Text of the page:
Virtual Audio Cable software allows you to transfer audio (wave) streams between applications and/or devices. It creates a set of virtual audio devices named "Virtual Cables", each of them consists of a pair of the waveform input/output devices. Any application can send audio stream to an output side of a cable, and any other application can receive this stream from an input side. All transfers are made digitally, providing NO sound quality loss (a bitperfect streaming).
VAC behavior is similar to "What You Hear" (or "What U Hear", "Stereo Mix") feature of Sound Blaster Live! and Audigy cards. But it is only similar, not equivalent. If you simply need a function like "Stereo Mix" under Vista/Win7/Win8, there could be better to try to enable it in your audio adapter.
If more than one applications are sending audio to Virtual Cable device, VAC mixes all streams together. If more than one applications are receiving audio from Virtual Cable device, VAC distributes the same audio data among all targets.
VAC is useful to record application's audio output in real time (audio player, instant messenger or software synthesizer), or transfer a sound stream to another application processing it. You can, for example, use two or more software audio players/generators/synthesizers/sequencers to produce audio streams, sending them to Virtual Cablet device and record a mixed stream from the same Virtual Cable device, using any recording software - Windows Sound Recorder, Audacity, Sound Forge, WaveLab, Adobe Audition (formerly Cool Edit Pro), Gold Wave, Cakewalk/Sonar, Cubase/Nuendo etc.
With an ASIO wrapper like ASIO4ALL from Michael Tippach, you can use VAC in ASIO supporting applications.
If you use an audio encoder application that encodes a stream coming from a sound card, you can use VAC to supply such encoder with a stream produced by other application.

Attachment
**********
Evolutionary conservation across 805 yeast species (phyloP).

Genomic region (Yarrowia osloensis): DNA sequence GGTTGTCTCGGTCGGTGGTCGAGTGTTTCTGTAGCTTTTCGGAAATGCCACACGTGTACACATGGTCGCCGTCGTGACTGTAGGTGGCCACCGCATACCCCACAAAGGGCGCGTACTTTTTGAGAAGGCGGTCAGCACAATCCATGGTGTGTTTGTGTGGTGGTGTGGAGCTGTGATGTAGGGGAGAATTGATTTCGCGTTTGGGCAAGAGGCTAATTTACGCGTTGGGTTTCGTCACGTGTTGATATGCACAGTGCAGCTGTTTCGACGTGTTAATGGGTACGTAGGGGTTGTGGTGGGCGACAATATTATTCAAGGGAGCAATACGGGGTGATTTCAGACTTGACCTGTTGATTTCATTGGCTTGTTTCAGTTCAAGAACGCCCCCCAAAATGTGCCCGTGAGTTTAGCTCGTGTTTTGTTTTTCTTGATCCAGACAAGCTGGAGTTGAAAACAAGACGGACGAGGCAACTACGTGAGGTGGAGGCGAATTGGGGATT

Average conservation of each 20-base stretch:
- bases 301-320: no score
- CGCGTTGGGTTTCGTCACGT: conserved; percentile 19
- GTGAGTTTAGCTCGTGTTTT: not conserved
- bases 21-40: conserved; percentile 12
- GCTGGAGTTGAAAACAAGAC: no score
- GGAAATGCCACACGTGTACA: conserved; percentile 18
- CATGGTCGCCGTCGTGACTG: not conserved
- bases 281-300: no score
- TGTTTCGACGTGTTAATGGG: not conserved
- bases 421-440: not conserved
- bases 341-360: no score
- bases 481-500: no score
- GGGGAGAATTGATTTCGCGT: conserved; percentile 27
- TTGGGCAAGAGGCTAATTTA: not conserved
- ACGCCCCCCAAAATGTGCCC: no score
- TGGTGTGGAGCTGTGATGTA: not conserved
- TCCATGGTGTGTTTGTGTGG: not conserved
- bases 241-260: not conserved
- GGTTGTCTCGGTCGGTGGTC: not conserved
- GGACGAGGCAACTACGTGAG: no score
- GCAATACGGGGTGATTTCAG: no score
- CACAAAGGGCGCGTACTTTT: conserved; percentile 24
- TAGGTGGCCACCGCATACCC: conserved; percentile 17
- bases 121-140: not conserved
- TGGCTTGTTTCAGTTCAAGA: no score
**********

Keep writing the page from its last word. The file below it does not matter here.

You can use VAC to capture an output sound stream from the application that doesn't allow to write it into WAV file directly. Unlike Total Recorder allowing you to simply save audio stream, VAC allows to route it in real time.
If you are using some Voice Over IP (VoIP) and/or Internet Telephony applications like Skype, you can use VAC to record your calls and conversations.
VAC needs no hardware audio card; it is a "virtual audio card" itself.
A detailed description is included into a free trial package.
Since VAC 4 is a WDM driver, there are some benefits but some (generally older) applications that use MME (waveIn/waveOut) interface can work better with the older VAC 3 version. This version also supports Windows 98/ME.
If you need to simply share your In/Out wave ports among several applications under Windows 2000 and earlier Windows versions, take a look to the Wave Clone software.
Local (console) session only (does not work via Remote Desktop or Terminal Services).
Windows 5.x, 6.x and 10.x platforms (32-bit and 64-bit).
Up to 256 virtual cable devices (some systems limit number of MME devices).
1..20 milliseconds per interrupt/event.
1..100 pin instances.
Almost any of fixed point PCM audio formats (1000..384000 samples per second, 8..32 bits per sample, 1..8 channels). Floating point formats are not supported.
Almost no sound latency with maximal interrupt/event frequency.
RTAudio support with notification events, clock and position registers. Clock registers are bound to Virtual Cables so all streams in each cable are coherent.
Unlimited number of Kernel Streaming clients connected to each port.
Signal mixing (with saturation) between output port clients.
PCM format conversion (sampling rate, bits per sample, number of channels).
Volume control features (both attenuation and boost).
Channel scattering/gathering mode.
Watermark control technique to improve stream stability with unstable applications.
Stream buffering technique to partially compensate bad application buffering algorithms.
Control Panel application to configure cables and watch their state.
Audio Repeater application that transfers from any recording to any playback device.
Win 5.1..10.x (Windows XP/2003/Vista/Server 2008/Win7/8/8.1/10) platforms, 32-bit or 64-bit.
Any hardware suitable for a host OS.
A native hardware or a fully virtualized environment (VMware Server/Workstation, VirtualBox, VirtualPC etc.). With partial virtualization (VPS, Virtuozzo etc.), only host OS installation is possible (see VAC user manual for details).